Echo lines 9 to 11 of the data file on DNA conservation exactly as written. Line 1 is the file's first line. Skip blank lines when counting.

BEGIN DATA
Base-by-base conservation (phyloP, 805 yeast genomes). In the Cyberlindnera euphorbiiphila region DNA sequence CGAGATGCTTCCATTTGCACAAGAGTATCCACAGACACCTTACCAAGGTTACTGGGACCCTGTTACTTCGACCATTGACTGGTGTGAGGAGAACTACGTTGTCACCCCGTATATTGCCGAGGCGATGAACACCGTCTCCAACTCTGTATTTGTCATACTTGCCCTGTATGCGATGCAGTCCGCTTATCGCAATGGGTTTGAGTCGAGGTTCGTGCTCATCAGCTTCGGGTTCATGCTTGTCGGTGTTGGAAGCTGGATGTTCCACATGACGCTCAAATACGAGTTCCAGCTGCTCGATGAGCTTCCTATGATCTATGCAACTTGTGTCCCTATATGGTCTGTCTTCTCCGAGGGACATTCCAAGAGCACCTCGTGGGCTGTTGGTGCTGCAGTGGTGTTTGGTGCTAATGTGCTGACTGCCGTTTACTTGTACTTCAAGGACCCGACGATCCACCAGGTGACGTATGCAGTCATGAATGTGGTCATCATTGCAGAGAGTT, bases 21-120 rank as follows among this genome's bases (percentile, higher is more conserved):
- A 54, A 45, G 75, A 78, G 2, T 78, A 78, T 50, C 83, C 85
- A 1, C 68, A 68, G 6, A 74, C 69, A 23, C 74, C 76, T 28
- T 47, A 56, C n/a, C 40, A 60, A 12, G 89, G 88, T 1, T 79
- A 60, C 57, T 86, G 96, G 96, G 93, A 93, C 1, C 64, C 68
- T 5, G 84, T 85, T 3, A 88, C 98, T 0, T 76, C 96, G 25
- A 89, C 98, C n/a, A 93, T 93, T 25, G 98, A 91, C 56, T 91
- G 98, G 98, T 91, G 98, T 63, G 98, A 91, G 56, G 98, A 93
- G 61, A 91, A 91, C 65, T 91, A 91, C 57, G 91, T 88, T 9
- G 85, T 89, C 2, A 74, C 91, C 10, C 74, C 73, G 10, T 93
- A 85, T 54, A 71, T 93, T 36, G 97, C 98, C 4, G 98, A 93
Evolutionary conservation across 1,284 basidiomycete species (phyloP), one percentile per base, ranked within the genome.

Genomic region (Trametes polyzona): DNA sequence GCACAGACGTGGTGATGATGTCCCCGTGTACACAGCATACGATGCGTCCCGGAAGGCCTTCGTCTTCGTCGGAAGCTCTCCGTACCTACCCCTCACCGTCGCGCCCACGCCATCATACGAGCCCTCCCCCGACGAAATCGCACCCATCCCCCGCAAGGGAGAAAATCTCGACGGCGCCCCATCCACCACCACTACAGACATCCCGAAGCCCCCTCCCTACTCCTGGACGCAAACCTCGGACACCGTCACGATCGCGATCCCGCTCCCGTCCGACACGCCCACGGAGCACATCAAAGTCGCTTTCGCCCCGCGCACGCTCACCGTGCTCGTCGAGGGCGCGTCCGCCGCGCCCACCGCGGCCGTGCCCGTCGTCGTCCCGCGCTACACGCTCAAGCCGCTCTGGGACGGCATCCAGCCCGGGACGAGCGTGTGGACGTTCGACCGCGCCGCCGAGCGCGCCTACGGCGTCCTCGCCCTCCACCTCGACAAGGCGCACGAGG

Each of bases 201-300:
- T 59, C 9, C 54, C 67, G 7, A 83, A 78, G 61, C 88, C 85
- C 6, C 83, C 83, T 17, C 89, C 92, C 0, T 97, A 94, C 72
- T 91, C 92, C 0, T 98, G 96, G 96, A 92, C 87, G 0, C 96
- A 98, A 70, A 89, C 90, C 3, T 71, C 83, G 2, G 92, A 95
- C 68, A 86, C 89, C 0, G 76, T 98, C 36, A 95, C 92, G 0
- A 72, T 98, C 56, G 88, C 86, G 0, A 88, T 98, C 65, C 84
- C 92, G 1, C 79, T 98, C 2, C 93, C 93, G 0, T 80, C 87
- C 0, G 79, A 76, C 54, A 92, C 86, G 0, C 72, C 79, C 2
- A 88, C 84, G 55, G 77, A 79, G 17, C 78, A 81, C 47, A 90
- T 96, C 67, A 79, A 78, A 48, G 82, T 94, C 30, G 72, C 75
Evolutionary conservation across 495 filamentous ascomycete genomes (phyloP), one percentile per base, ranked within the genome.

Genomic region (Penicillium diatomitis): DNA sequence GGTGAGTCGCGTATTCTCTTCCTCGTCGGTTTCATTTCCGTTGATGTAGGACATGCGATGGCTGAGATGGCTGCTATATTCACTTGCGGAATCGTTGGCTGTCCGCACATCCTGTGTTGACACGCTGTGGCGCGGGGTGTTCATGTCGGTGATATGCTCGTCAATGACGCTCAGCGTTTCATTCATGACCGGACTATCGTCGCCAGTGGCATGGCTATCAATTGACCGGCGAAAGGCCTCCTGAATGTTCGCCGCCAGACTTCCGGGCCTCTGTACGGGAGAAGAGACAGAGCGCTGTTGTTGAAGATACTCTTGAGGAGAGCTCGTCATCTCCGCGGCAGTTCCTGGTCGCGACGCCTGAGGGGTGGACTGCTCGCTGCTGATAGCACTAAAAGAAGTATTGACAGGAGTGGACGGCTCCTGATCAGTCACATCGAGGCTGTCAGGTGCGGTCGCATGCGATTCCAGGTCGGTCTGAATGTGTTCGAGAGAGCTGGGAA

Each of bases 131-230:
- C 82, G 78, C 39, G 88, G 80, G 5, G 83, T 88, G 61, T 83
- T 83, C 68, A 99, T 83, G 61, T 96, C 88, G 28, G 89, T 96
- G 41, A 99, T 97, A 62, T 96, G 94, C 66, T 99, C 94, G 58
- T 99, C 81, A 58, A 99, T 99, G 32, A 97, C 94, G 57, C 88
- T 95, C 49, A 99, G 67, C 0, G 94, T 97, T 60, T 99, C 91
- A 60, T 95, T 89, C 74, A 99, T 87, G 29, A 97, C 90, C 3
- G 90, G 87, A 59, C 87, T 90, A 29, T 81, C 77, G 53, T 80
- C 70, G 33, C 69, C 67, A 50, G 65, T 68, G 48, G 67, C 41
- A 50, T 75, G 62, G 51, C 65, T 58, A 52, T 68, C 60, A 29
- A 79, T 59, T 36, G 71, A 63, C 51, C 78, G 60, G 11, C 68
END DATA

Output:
- G 61, A 91, A 91, C 65, T 91, A 91, C 57, G 91, T 88, T 9
- G 85, T 89, C 2, A 74, C 91, C 10, C 74, C 73, G 10, T 93
- A 85, T 54, A 71, T 93, T 36, G 97, C 98, C 4, G 98, A 93